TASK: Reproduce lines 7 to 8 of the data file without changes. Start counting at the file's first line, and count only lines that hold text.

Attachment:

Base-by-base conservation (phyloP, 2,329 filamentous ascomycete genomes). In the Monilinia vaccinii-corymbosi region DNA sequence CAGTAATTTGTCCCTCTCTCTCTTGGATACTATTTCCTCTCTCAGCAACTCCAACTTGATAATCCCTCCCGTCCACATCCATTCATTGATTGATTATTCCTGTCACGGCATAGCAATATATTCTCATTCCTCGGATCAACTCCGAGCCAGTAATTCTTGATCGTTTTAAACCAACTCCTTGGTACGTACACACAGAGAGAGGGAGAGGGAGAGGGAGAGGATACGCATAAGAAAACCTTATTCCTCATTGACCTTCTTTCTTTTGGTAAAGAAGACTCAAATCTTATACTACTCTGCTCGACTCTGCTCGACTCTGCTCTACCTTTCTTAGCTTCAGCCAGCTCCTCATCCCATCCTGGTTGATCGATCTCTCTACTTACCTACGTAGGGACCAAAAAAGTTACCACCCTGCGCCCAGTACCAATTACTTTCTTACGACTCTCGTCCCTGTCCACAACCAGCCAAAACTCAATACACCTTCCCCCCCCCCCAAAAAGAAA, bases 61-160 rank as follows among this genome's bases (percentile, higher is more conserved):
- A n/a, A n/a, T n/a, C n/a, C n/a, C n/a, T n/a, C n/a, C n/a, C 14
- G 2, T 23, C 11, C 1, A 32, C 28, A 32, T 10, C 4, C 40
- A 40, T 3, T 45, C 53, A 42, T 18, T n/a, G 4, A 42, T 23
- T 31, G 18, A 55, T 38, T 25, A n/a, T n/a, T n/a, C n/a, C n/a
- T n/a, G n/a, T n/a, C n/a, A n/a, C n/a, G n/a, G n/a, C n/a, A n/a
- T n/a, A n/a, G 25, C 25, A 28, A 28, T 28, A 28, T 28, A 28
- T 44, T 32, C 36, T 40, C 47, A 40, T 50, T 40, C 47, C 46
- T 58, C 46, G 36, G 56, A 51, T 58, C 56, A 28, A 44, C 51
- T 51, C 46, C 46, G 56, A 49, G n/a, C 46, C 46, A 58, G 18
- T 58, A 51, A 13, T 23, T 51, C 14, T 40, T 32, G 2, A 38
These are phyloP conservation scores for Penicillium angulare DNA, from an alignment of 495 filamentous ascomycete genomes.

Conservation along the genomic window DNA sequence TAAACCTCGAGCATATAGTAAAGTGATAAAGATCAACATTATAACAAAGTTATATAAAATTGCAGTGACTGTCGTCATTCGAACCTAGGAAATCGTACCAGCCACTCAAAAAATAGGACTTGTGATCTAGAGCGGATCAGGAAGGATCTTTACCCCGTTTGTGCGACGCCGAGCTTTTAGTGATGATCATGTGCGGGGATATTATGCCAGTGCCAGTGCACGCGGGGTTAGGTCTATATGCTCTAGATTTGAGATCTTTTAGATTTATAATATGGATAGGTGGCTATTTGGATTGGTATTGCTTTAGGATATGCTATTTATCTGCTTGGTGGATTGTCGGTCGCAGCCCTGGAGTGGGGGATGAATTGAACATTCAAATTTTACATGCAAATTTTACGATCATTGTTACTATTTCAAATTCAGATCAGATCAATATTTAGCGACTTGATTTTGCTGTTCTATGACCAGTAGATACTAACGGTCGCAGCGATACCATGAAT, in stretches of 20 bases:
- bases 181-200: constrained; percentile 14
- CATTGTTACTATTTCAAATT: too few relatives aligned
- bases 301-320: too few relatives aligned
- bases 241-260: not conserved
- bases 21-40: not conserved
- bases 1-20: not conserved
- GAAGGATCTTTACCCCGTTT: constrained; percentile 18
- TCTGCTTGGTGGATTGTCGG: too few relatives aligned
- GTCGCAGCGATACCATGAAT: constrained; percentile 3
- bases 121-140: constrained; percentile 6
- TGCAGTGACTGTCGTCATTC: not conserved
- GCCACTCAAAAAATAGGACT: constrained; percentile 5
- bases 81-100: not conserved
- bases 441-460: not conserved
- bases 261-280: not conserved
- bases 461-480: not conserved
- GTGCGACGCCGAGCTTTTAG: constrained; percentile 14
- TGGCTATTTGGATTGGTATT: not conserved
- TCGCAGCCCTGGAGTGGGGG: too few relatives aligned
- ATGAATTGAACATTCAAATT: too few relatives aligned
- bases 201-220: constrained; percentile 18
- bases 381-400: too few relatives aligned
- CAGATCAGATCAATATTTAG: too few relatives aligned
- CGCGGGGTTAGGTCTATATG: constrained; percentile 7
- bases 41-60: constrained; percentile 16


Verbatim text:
- T n/a, A n/a, G 25, C 25, A 28, A 28, T 28, A 28, T 28, A 28
- T 44, T 32, C 36, T 40, C 47, A 40, T 50, T 40, C 47, C 46